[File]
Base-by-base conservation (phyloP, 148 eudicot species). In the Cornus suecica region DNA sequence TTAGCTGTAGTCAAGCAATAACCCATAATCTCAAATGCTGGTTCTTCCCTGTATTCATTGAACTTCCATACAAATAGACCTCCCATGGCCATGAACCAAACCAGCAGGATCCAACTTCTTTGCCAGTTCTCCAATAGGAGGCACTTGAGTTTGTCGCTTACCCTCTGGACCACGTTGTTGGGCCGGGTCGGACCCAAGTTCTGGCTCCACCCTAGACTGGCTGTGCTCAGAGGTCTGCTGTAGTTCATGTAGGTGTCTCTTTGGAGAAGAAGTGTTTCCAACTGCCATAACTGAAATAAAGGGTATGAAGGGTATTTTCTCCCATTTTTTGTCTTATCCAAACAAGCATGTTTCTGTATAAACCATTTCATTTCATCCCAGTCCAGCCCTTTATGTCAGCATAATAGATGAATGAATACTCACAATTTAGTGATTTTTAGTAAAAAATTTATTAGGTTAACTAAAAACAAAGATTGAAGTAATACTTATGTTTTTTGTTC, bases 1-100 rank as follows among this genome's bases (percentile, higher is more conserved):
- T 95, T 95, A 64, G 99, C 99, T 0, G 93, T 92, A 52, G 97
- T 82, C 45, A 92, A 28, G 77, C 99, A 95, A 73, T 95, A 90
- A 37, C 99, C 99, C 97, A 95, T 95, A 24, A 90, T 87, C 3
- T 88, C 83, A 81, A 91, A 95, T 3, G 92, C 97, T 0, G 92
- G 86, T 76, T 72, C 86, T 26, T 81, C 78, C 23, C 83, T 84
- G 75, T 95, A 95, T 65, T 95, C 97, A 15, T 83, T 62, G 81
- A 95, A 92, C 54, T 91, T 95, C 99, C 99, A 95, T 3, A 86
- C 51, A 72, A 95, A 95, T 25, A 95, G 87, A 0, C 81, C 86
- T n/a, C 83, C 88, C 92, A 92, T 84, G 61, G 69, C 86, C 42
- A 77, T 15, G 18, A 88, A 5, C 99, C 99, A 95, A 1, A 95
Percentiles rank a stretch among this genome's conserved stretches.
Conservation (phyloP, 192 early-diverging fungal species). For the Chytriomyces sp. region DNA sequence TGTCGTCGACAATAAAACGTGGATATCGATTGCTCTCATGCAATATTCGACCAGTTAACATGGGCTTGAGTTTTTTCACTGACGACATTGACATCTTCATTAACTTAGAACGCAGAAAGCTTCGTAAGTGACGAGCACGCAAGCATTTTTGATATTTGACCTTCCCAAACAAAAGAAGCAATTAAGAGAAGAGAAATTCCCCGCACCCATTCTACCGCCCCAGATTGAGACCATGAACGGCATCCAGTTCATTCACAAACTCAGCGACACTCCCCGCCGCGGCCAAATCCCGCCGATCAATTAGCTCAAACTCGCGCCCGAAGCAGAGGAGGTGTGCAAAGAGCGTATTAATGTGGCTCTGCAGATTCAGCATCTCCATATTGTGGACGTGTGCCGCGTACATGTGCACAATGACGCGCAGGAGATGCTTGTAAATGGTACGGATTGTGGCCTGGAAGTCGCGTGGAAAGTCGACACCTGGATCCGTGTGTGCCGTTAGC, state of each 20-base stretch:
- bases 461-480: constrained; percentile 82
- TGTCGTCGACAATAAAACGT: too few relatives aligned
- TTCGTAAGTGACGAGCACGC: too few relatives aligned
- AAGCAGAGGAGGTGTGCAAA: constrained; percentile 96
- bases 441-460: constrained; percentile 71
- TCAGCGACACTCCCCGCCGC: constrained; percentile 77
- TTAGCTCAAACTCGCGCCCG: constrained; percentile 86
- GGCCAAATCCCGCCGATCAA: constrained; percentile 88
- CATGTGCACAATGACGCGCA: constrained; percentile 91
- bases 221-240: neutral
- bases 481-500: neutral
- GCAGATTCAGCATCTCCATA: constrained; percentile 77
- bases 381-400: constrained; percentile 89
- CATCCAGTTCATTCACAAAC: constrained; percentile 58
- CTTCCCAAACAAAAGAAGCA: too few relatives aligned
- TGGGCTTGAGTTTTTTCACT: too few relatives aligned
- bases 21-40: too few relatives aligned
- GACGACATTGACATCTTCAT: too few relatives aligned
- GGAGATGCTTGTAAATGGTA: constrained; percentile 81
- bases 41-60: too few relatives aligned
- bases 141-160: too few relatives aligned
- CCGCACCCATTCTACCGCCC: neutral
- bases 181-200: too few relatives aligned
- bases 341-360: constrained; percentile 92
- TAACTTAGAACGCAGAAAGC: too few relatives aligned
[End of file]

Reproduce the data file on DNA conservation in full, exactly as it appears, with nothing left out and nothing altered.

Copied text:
Base-by-base conservation (phyloP, 148 eudicot species). In the Cornus suecica region DNA sequence TTAGCTGTAGTCAAGCAATAACCCATAATCTCAAATGCTGGTTCTTCCCTGTATTCATTGAACTTCCATACAAATAGACCTCCCATGGCCATGAACCAAACCAGCAGGATCCAACTTCTTTGCCAGTTCTCCAATAGGAGGCACTTGAGTTTGTCGCTTACCCTCTGGACCACGTTGTTGGGCCGGGTCGGACCCAAGTTCTGGCTCCACCCTAGACTGGCTGTGCTCAGAGGTCTGCTGTAGTTCATGTAGGTGTCTCTTTGGAGAAGAAGTGTTTCCAACTGCCATAACTGAAATAAAGGGTATGAAGGGTATTTTCTCCCATTTTTTGTCTTATCCAAACAAGCATGTTTCTGTATAAACCATTTCATTTCATCCCAGTCCAGCCCTTTATGTCAGCATAATAGATGAATGAATACTCACAATTTAGTGATTTTTAGTAAAAAATTTATTAGGTTAACTAAAAACAAAGATTGAAGTAATACTTATGTTTTTTGTTC, bases 1-100 rank as follows among this genome's bases (percentile, higher is more conserved):
- T 95, T 95, A 64, G 99, C 99, T 0, G 93, T 92, A 52, G 97
- T 82, C 45, A 92, A 28, G 77, C 99, A 95, A 73, T 95, A 90
- A 37, C 99, C 99, C 97, A 95, T 95, A 24, A 90, T 87, C 3
- T 88, C 83, A 81, A 91, A 95, T 3, G 92, C 97, T 0, G 92
- G 86, T 76, T 72, C 86, T 26, T 81, C 78, C 23, C 83, T 84
- G 75, T 95, A 95, T 65, T 95, C 97, A 15, T 83, T 62, G 81
- A 95, A 92, C 54, T 91, T 95, C 99, C 99, A 95, T 3, A 86
- C 51, A 72, A 95, A 95, T 25, A 95, G 87, A 0, C 81, C 86
- T n/a, C 83, C 88, C 92, A 92, T 84, G 61, G 69, C 86, C 42
- A 77, T 15, G 18, A 88, A 5, C 99, C 99, A 95, A 1, A 95
Percentiles rank a stretch among this genome's conserved stretches.
Conservation (phyloP, 192 early-diverging fungal species). For the Chytriomyces sp. region DNA sequence TGTCGTCGACAATAAAACGTGGATATCGATTGCTCTCATGCAATATTCGACCAGTTAACATGGGCTTGAGTTTTTTCACTGACGACATTGACATCTTCATTAACTTAGAACGCAGAAAGCTTCGTAAGTGACGAGCACGCAAGCATTTTTGATATTTGACCTTCCCAAACAAAAGAAGCAATTAAGAGAAGAGAAATTCCCCGCACCCATTCTACCGCCCCAGATTGAGACCATGAACGGCATCCAGTTCATTCACAAACTCAGCGACACTCCCCGCCGCGGCCAAATCCCGCCGATCAATTAGCTCAAACTCGCGCCCGAAGCAGAGGAGGTGTGCAAAGAGCGTATTAATGTGGCTCTGCAGATTCAGCATCTCCATATTGTGGACGTGTGCCGCGTACATGTGCACAATGACGCGCAGGAGATGCTTGTAAATGGTACGGATTGTGGCCTGGAAGTCGCGTGGAAAGTCGACACCTGGATCCGTGTGTGCCGTTAGC, state of each 20-base stretch:
- bases 461-480: constrained; percentile 82
- TGTCGTCGACAATAAAACGT: too few relatives aligned
- TTCGTAAGTGACGAGCACGC: too few relatives aligned
- AAGCAGAGGAGGTGTGCAAA: constrained; percentile 96
- bases 441-460: constrained; percentile 71
- TCAGCGACACTCCCCGCCGC: constrained; percentile 77
- TTAGCTCAAACTCGCGCCCG: constrained; percentile 86
- GGCCAAATCCCGCCGATCAA: constrained; percentile 88
- CATGTGCACAATGACGCGCA: constrained; percentile 91
- bases 221-240: neutral
- bases 481-500: neutral
- GCAGATTCAGCATCTCCATA: constrained; percentile 77
- bases 381-400: constrained; percentile 89
- CATCCAGTTCATTCACAAAC: constrained; percentile 58
- CTTCCCAAACAAAAGAAGCA: too few relatives aligned
- TGGGCTTGAGTTTTTTCACT: too few relatives aligned
- bases 21-40: too few relatives aligned
- GACGACATTGACATCTTCAT: too few relatives aligned
- GGAGATGCTTGTAAATGGTA: constrained; percentile 81
- bases 41-60: too few relatives aligned
- bases 141-160: too few relatives aligned
- CCGCACCCATTCTACCGCCC: neutral
- bases 181-200: too few relatives aligned
- bases 341-360: constrained; percentile 92
- TAACTTAGAACGCAGAAAGC: too few relatives aligned